Twelve years ago, the first episode of what would be the most iconic show of all time aired on AMC (paving the way for award winning productions; “Breaking Bad” & the “Walking Dead”). The show? Mad Men; a brilliantly written American hit series that revolves around an Ad agency in Manhattan. The storyline follows the lives of passionate advertisers during the 1960’s — a decade best described as a classical Jungian nightmare cycle.
Glitz and glamour aside; mad men offered us more than a look into the fashionably elegant (albeit scandalous) social life of the time; it lifted the veil on an intriguing and distinct period in our industry — a time when marketing was all about creativity.
Good or bad — we are no longer in the Mad Men era of advertising; that decade is gone, the game has changed. Creativity used to be the most important aspect of marketing — forming the basis of campaigns, tactics, and strategies. Today, it’s all about big data. This transitional period of sorts has given way to what could be seen as the golden era of marketing. For the first time in history; marketers have access to a treasure chest of data that reflects the needs, preferences, and pain points of consumers.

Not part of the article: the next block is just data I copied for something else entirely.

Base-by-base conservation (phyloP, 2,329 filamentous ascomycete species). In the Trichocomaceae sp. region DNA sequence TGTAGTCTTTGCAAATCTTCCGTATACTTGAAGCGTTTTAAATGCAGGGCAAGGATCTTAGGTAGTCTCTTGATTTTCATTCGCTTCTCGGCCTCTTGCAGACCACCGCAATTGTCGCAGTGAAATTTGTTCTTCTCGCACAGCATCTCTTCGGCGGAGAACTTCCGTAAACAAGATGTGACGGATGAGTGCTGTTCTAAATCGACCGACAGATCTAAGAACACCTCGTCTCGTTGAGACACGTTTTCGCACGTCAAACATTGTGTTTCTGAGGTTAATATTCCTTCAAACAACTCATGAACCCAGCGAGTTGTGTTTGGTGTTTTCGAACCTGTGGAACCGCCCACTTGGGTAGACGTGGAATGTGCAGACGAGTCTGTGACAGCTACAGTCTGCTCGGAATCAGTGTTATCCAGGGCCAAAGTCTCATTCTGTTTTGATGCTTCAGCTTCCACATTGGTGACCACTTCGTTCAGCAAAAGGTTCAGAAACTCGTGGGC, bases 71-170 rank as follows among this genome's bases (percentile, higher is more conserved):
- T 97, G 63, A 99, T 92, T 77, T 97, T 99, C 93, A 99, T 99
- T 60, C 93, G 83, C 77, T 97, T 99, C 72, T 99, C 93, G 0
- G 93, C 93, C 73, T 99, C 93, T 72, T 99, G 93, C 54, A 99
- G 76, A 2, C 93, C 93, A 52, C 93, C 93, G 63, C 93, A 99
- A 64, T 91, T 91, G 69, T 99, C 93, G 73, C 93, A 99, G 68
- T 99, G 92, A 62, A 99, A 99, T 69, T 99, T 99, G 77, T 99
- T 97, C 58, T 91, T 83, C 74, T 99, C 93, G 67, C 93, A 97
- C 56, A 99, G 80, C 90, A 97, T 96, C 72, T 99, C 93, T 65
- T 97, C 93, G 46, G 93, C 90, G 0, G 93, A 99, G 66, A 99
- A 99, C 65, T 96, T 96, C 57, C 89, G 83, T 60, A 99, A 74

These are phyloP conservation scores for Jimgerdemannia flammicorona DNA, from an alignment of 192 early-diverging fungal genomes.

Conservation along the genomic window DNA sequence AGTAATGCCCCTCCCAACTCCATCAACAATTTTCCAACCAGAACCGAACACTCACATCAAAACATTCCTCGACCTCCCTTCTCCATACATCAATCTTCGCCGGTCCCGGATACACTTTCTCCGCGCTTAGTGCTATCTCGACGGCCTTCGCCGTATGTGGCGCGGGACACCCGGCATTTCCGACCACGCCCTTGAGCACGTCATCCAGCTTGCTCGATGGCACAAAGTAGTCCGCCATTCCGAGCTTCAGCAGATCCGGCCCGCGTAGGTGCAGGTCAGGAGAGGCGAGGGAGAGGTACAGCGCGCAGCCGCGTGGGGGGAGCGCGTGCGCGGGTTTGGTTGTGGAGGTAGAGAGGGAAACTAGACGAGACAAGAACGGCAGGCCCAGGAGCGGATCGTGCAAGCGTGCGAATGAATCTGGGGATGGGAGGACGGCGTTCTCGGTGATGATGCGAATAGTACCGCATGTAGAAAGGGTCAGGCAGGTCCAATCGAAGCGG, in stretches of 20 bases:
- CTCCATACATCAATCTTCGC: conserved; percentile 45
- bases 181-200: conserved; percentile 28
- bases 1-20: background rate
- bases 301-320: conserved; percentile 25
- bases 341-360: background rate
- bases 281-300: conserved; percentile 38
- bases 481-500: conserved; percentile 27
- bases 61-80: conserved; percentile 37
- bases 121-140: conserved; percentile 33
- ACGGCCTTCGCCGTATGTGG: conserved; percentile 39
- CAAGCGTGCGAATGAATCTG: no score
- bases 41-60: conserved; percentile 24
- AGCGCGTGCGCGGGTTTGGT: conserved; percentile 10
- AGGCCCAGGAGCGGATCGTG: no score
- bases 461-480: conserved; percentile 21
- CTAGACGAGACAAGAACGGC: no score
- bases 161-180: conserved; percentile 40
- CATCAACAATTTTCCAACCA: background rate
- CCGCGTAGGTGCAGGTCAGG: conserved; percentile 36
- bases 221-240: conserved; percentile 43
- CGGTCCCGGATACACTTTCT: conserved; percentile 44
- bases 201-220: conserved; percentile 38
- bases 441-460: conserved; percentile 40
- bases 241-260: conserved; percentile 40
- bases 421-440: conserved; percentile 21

Data & Actionable Insights
Data, in its raw form (devoid of context) — is mysterious. It has no structure, no purpose, no meaning — just dry facts and figures. It is only when data is processed and converted into information that it becomes useful and meaningful.
Information is good (because it’s good to know) — but information is not insight.
Insight means we understand what is really going on, so much so that we are able to build predictive modules and prescribe a course of action that helps solve a specific problem. This is a crucial factor in achieving competitive advantage!
According to Deloitte & Touche, customer-centric businesses that focus on digital marketing insights are 60% more profitable than those that are not
Balancing the scale
The truth is; a creative (only) approach to marketing isn’t a good idea; there’s just too much uncertainty around it. Besides, businesses nowadays only care about numbers; they’re not really concerned about whether or not their YouTube video is cuter than their competitors. The obligatory mantra is “show me the ROI.”
With that said, creativity is still very important. It’s one thing to use data to understand how customers are behaving, but it’s another to engage them with it. Data has no appeal; you can’t use it to evoke emotion. This is where creative briefs are of great value — when it’s time to get involved with customers — persuading them to take a particular course of action.
“The key, from an industry standpoint, isn’t to favour one approach over another, or indeed, phase one out. Marketing success depends on an ability to achieve a symbiotic relationship between two apparently opposing concepts, by combining a variety of skills to see campaigns through from start to finish.” — Rebecca Manville